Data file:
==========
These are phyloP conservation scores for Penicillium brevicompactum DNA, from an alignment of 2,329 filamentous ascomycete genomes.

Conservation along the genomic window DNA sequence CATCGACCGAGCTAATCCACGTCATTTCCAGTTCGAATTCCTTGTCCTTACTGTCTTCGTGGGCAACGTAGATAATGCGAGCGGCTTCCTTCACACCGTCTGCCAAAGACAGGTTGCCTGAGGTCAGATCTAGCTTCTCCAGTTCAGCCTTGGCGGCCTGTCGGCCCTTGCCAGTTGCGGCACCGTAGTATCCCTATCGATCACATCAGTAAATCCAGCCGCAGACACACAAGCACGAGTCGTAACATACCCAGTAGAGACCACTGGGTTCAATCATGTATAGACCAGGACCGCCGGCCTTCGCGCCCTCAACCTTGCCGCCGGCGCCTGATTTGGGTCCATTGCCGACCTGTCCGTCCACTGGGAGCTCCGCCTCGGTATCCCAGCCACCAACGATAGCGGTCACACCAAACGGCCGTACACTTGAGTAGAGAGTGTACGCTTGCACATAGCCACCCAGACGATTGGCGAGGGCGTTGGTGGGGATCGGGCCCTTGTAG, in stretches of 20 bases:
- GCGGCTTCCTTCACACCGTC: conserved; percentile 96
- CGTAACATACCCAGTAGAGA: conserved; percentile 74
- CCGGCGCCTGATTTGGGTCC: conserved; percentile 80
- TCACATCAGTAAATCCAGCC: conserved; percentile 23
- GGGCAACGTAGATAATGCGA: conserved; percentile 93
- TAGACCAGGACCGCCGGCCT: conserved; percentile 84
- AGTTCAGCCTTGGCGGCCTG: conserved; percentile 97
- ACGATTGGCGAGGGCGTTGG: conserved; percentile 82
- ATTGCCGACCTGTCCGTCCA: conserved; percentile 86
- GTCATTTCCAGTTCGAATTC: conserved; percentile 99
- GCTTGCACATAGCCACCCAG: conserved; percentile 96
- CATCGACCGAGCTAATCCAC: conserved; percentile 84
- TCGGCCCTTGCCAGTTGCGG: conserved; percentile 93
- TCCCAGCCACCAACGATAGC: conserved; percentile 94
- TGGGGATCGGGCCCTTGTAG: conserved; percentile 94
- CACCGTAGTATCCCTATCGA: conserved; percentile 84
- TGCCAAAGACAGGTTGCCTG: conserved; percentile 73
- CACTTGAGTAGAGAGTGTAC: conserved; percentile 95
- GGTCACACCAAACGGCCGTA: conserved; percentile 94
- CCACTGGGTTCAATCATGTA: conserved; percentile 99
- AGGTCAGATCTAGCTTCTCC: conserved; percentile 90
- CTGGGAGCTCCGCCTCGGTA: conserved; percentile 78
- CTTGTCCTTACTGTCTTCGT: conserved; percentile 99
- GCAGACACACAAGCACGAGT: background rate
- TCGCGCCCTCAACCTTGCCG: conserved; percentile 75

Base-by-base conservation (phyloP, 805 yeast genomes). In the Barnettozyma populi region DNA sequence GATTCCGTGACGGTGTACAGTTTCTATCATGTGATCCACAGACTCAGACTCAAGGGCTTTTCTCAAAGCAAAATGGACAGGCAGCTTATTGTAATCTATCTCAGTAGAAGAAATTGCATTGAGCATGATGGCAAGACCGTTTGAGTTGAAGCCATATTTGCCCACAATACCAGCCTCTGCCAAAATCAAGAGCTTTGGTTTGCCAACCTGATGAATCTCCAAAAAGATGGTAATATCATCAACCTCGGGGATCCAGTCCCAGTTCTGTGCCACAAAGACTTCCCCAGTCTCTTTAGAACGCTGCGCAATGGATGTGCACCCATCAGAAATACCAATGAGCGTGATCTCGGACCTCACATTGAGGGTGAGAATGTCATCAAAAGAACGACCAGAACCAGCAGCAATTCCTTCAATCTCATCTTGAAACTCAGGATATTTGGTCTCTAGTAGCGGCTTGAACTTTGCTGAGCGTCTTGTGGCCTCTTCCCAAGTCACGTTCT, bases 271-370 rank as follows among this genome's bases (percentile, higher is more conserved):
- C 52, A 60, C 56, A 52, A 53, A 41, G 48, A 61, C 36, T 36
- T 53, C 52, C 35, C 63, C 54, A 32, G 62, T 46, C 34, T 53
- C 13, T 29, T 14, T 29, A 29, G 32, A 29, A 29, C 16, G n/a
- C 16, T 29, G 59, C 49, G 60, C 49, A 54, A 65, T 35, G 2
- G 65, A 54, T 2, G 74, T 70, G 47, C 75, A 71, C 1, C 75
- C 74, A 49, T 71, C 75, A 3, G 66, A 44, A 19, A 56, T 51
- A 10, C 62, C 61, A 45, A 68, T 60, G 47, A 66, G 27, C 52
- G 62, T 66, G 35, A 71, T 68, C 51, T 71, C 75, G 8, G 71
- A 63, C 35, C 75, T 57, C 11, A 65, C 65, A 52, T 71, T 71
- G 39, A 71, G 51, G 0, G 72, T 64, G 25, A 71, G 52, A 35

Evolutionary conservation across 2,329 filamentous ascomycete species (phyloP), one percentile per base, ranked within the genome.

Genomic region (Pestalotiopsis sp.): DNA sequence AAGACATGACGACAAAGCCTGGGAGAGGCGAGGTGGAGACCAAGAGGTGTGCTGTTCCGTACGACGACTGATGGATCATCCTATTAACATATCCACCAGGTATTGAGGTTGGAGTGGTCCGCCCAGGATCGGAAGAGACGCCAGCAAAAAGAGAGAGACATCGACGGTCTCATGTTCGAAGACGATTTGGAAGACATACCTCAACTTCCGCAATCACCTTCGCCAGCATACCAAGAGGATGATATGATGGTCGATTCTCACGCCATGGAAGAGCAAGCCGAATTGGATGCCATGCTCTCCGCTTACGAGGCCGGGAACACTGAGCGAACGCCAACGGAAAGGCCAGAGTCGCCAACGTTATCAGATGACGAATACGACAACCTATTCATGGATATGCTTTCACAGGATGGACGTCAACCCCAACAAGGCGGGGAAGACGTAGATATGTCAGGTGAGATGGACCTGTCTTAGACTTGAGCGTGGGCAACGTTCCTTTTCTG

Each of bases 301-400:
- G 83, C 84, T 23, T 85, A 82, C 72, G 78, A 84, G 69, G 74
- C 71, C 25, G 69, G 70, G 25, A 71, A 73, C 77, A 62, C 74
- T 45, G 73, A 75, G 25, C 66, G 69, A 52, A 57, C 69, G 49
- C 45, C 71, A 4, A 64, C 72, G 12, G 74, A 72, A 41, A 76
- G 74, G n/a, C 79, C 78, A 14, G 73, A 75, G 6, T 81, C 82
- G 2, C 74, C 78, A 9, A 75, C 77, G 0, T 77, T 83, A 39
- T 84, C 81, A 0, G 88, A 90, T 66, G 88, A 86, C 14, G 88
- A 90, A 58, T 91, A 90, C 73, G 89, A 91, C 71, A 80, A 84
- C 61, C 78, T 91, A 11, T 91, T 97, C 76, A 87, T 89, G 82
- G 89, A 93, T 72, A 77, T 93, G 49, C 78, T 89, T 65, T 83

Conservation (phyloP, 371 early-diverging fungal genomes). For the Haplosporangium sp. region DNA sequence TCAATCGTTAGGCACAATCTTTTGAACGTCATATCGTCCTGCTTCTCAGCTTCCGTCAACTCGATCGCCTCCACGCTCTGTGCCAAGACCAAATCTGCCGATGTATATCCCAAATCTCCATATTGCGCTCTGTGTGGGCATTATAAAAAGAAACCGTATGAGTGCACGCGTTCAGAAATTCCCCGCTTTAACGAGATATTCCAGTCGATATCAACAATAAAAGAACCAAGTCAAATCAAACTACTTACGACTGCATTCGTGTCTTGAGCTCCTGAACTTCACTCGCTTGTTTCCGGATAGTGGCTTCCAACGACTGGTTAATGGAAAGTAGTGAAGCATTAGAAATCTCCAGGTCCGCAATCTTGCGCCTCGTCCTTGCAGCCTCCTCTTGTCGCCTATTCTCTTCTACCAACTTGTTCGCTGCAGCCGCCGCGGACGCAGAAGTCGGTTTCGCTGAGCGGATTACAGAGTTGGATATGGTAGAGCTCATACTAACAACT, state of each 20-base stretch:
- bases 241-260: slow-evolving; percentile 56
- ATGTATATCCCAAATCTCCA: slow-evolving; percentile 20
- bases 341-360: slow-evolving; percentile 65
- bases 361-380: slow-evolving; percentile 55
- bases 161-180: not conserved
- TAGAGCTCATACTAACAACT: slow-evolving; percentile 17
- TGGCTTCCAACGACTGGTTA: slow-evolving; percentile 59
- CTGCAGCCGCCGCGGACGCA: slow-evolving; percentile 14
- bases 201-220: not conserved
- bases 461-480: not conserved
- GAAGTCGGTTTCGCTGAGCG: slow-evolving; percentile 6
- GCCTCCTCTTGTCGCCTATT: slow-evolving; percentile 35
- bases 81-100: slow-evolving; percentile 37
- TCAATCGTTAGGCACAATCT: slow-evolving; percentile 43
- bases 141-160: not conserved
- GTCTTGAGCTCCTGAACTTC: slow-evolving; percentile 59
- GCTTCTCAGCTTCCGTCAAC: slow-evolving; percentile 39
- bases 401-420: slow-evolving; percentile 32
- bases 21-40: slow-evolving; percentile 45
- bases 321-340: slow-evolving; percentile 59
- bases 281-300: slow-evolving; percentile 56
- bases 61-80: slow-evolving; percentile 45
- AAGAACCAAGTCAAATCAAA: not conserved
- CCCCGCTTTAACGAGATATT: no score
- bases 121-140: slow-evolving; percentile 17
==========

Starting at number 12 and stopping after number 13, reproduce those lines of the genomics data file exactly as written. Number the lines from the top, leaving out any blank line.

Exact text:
- GTCATTTCCAGTTCGAATTC: conserved; percentile 99
- GCTTGCACATAGCCACCCAG: conserved; percentile 96